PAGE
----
Located on the west bank of the Tiber River and south of Vatican City, Trastevere has a spirited medieval old-town feel. Greenwich Village in New York came to mind as I slowly made my way through the tightly winding streets. Quaint, comfortable, charming, incredible nightlife….Trastevere is all of these and more.
I had been invited to be a part of a blog tour team with the mission of discovering, experiencing, and sharing with my readers a bit of insight about some of Italy’s most fascinating destinations. Helena, one of the tour members who lives in Rome, had picked me up previously at my room in Guesthouse Sant’Angelo. We followed the Tiber River south and found the tiniest parking spot imaginable. It was no problem for Helena. Like a pro, she backed her little Smart right up to the curb. Since I had never parked like this before, I was quite impressed.
Bars, nightclubs, trattorias and pizzerias hummed with groups of people engaged in lively conversations. A golden glow brushed the cobbled streets and reflected off old brick and stucco walls. Aromas of savory food filled the air as soft guitar music could be faintly heard over the drone of voices.
Diners packed around outdoor tables for aperitif or dinner. There were so many excellent selections to choose from its difficult to go wrong. I noticed that while enjoying the ambiance at a table, the desire to linger only grows stronger.
Helena and I found the others on the stairs of a small fountain and headed for their favorite pizzeria.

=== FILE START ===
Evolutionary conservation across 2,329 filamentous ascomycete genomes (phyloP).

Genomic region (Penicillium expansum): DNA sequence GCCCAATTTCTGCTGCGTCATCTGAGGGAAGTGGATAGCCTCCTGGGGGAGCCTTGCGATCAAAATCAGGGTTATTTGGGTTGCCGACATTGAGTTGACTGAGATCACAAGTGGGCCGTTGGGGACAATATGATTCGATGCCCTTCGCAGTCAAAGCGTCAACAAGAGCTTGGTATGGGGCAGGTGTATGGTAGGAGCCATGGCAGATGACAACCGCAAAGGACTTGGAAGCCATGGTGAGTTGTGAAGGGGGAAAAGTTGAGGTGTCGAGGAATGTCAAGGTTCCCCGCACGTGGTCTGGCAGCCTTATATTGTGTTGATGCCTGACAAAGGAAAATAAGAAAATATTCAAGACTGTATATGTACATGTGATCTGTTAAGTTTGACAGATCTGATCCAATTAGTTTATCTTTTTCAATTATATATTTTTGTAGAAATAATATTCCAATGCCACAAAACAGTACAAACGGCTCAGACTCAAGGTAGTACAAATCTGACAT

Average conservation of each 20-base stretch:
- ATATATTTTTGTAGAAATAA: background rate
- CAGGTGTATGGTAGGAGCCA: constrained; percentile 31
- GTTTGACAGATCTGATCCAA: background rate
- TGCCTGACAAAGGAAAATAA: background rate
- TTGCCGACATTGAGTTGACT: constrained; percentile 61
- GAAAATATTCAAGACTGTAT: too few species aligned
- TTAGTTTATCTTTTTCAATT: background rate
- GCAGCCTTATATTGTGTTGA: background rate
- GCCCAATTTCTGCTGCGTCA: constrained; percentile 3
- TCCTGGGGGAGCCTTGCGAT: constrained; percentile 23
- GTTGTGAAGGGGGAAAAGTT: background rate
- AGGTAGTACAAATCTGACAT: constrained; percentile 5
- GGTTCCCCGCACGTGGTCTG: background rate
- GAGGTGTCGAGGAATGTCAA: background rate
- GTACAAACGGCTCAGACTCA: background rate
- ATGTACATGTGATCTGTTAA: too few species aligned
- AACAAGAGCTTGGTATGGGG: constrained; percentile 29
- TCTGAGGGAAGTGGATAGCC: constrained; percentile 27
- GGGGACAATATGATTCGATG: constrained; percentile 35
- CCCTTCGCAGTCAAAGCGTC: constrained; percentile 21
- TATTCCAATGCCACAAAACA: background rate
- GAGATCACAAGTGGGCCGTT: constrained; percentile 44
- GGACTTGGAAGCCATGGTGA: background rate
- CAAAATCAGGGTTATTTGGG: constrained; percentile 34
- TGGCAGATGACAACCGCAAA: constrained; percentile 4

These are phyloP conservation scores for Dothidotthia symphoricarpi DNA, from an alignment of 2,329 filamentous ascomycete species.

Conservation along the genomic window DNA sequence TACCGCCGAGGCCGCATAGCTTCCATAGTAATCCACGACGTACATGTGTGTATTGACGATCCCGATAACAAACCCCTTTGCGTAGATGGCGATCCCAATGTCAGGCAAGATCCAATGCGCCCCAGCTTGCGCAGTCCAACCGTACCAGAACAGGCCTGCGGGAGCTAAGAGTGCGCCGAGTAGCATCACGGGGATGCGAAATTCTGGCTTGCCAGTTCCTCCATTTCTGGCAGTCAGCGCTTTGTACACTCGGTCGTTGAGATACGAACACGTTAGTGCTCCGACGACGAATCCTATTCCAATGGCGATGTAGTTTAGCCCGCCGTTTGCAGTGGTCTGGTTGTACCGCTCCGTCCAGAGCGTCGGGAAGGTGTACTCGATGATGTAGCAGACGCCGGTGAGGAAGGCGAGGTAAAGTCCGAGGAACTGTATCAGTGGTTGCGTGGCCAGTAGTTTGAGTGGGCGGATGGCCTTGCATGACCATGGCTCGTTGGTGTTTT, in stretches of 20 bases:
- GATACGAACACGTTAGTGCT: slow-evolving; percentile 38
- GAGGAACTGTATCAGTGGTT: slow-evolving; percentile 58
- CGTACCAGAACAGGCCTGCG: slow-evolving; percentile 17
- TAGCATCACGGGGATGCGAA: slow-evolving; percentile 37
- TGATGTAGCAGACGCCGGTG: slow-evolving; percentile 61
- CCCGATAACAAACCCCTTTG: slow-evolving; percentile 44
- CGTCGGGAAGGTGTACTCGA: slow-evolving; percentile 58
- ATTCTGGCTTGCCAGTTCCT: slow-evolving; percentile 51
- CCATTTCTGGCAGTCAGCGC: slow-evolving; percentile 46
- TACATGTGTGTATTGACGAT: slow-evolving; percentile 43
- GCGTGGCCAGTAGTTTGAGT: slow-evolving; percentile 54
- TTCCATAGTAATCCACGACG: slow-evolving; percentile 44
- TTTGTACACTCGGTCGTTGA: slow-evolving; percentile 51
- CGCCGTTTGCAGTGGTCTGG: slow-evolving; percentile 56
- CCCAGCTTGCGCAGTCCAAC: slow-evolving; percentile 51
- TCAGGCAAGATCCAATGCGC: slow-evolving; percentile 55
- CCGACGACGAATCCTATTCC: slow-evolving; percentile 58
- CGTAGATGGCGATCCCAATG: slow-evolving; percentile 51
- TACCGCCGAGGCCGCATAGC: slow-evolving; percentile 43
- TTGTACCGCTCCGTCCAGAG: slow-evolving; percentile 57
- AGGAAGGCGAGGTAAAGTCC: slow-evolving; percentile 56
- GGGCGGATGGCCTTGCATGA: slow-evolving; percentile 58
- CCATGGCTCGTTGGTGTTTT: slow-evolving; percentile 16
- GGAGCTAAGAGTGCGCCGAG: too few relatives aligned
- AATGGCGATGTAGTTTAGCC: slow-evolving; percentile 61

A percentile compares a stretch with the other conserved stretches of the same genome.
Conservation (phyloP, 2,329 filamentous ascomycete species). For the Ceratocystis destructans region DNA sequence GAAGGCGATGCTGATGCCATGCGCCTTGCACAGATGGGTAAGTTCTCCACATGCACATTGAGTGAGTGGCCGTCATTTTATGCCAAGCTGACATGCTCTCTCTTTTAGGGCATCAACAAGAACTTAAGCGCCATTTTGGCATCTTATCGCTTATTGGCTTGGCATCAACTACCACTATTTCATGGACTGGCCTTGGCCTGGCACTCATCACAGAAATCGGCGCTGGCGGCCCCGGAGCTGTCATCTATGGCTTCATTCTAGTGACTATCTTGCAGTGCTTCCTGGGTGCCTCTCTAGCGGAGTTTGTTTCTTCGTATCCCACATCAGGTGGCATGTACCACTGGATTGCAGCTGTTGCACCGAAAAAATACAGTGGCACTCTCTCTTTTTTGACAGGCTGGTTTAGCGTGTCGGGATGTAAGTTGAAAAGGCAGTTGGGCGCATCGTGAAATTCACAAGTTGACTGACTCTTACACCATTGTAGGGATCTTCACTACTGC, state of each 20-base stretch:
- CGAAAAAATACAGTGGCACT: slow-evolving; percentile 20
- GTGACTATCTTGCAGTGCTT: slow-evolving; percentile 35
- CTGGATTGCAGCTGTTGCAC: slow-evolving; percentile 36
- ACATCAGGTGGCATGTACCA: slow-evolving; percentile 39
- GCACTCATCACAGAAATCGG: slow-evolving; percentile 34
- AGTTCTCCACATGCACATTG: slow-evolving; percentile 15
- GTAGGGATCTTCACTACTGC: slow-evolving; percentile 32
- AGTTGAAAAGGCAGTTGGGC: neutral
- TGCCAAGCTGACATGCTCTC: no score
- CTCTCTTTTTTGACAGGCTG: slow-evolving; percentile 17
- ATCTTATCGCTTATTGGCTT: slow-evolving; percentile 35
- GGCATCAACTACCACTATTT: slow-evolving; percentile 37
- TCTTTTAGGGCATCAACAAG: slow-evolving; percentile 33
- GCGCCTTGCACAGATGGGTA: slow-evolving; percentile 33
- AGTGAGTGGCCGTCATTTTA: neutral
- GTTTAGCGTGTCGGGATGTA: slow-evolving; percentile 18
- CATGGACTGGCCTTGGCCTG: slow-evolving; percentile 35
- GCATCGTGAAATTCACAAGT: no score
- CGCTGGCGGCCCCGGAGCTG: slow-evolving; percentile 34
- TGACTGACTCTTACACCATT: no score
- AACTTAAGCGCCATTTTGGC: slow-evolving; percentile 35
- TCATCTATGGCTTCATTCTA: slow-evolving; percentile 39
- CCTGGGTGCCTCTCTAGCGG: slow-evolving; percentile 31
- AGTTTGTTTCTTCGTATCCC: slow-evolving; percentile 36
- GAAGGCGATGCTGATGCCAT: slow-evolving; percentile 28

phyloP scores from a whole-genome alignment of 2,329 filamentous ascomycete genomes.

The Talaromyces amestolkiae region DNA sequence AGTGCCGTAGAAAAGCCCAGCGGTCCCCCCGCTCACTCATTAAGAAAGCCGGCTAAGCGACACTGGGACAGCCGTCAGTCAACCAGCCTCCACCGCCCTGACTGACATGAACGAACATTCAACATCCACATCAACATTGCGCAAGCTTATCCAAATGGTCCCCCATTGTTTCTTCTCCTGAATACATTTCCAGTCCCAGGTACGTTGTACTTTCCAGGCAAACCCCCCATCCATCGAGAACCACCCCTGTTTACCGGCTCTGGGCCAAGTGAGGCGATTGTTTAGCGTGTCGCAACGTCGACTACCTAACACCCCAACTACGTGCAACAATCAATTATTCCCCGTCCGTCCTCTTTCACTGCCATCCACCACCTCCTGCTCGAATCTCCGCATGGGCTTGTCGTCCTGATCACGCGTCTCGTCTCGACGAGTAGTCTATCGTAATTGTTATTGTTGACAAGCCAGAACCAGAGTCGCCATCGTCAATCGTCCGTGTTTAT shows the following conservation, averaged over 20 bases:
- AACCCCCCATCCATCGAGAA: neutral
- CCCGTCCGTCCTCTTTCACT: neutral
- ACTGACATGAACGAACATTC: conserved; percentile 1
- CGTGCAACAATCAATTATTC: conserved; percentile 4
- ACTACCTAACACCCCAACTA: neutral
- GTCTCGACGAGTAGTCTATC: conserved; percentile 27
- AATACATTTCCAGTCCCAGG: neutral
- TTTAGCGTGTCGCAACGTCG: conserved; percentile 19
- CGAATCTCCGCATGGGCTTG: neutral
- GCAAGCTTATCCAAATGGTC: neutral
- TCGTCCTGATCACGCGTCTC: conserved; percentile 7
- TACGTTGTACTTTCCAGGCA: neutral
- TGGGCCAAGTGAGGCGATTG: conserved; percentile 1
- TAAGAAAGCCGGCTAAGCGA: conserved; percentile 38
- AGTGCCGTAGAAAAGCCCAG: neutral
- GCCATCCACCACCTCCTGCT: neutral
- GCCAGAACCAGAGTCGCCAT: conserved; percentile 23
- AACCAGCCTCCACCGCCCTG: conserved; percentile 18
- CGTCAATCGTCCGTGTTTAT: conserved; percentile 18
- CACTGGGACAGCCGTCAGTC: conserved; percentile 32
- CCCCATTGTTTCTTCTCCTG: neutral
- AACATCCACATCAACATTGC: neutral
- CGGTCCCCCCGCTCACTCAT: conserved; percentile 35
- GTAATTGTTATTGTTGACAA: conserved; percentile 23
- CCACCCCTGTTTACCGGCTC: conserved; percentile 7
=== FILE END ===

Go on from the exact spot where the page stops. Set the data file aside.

We passed a couple of small bands strumming guitars and softly singing. Their presence brought a romantic mood to the festive atmosphere.
Pizzeria Nerone was an excellent choice for delicious pizza and salad. Watch the one minute video by clicking on the name. You will see the immense and savory looking individual pizzas made for each person as well as how they make them.
To my amazement, I ate the whole thing! Except for the bread. It was as tasty as it appeared, however huge. Everyone at my table had a good laugh and took photos. The Chianti wine was a great addition.
After dinner, we took a stroll through the piazza and up to the 12th-century Basilica di Santa Maria. The silhouette of the archways, as well as the statues in front of the mosaic of Mary and Jesus, flanked by 10 women holding lamps, was a beautiful sight.
I entered the portico and snapped a photo of the piazza through the iron rod gate, amazed at the two completely different atmospheres.
Inside the portico, the walls are packed with sections of ancient marble and Latin inscriptions. These are pieces of marble found in archaeological digs from broken sarcophagi and loculi in the catacombs. There are several with Christian symbols such as a dove, olive branch, praising figure and crosses. The church was closed so we did not enter this time.
This piazza is a place where it is more fun to hang out in the dark than during the day. Although you are never alone, the mellow feel is very relaxing. The large fountain in the center provides seating on the steps.
We passed the trattoria Grazia & Graziella, surrounded by tables of things to buy from colorful scarves, jewelry, leather goods and little glowing objects that jet through the night sky.
Our evening ended later than we had intended. It is so easy to get swallowed up in Trastevere, and I never feel like I’ve had enough. The crumbling buildings with fading paint quickly become a welcome sight. Since it is so walkable from the city center, I bid my friends’ goodnight til the morning and slowly followed the Tiber River north to my comfortable little room by Castel Sant’Angelo. All was peaceful in the Eternal City.